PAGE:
Indonesia’s central bank may be ready to cut interest rates again after a three-month pause as policy makers look to head off the impact of the coronavirus on Southeast Asia’s biggest economy.
Bank Indonesia will probably lower its benchmark rate by 25 basis points to 4.75 percent Thursday, according to 19 of the 31 economists surveyed by Bloomberg. The rest see no change. The central bank, which reduced rates four times last year, has already flagged room for further easing.
While Indonesia -- the world’s fourth most-populous nation -- is yet to record a single case of the deadly virus, officials are increasingly worried about the fallout from the epidemic. A shutdown of factories in China to contain the outbreak has disrupted supply chains, while travel curbs have hurt tourism across the region.
“We expect a significant impact on Indonesia’s trade, tourism foreign exchange earnings and GDP growth from the global outbreak of the coronavirus,” said Satria Sambijantoro, an economist at PT Bahama Sekuritas in Jakarta. That’s likely to result in “front-loaded economic stimulus” from Bank Indonesia and the finance ministry, he said.
Asia is stepping up efforts to blunt the impact of the coronavirus crisis with the Philippines, Thailand and Sri Lanka cutting interest rates in recent weeks, and others like Singapore planning significant fiscal stimulus.
The government had been forecasting a pickup in growth this year to 5.3 percent but that’s now under threat because of the virus outbreak.
Any action by the central bank will come on top of a fiscal boost the government is planning by accelerating spending, including on about US$9.2 billion earmarked for villages and schools. Government revenue is under pressure though, dropping 4.6 percent in January from a year ago as corporate tax collection plunged 29 percent, Finance Minister Sri Mulyani Indrawati said Wednesday.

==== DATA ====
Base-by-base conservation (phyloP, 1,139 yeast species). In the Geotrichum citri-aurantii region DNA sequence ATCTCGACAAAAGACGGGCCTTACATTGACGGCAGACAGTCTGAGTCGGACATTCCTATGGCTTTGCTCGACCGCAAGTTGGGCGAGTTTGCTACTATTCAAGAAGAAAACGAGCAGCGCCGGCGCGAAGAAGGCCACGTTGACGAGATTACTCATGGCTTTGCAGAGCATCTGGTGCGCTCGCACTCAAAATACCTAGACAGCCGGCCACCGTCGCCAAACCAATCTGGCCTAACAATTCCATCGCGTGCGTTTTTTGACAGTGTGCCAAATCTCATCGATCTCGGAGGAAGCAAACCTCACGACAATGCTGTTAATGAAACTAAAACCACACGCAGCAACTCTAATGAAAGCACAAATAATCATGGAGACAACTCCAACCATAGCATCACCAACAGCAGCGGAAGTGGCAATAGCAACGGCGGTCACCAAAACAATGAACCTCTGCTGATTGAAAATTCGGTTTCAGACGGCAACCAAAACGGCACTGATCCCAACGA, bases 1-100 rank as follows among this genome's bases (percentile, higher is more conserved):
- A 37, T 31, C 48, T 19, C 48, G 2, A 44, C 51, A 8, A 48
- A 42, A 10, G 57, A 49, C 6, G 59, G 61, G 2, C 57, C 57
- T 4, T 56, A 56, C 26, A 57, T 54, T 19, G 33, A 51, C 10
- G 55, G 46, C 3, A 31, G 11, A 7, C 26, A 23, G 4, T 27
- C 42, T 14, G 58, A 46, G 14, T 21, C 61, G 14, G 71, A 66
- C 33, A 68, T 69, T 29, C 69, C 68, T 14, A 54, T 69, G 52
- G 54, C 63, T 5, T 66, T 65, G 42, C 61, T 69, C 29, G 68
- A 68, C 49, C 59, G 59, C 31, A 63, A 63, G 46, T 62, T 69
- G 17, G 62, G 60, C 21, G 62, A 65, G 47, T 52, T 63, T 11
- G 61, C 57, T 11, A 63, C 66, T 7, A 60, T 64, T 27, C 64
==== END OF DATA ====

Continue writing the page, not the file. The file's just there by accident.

The virus may also have an impact on inflation, which has so far remained subdued, coming in at 2.7 percent in January. Garlic prices surged almost 70 percent in Jakarta in just one week after shipments from China were disrupted. China accounts for about 80 percent of the world’s garlic supply, and Indonesia sources 90 percent of the root vegetable from there.
The outlook for trade has deteriorated with a slump in exports in January set to continue. Indonesia is the world’s biggest exporter of coal and palm oil, and with China a major customer, the Trade Ministry has warned of a deeper hit to exports in the months ahead.
A drop in exports would put strain on the current account deficit, a key concern for the central bank. The shortfall widened to 2.8 percent of gross domestic product in the fourth quarter from 2.6 percent in the previous three months.
While the rupiah has weakened in recent weeks, it’s still up more than 1 percent against the dollar since the start of the year, making it the best-performer in Asia.
“The stability of the rupiah, despite external risks, should drive the central bank to prioritize economic growth, which is facing headwinds on multiple fronts,” said Mohamed Faiz Nagutha, an economist with Bank of America Securities in Singapore.
“The central bank had also previously communicated that it stands ready to utilize its policy easing space at the ‘right timing’. Given the growing external risks and subdued domestic outlook, we believe the timing is right once again to commence monetary easing,” he said.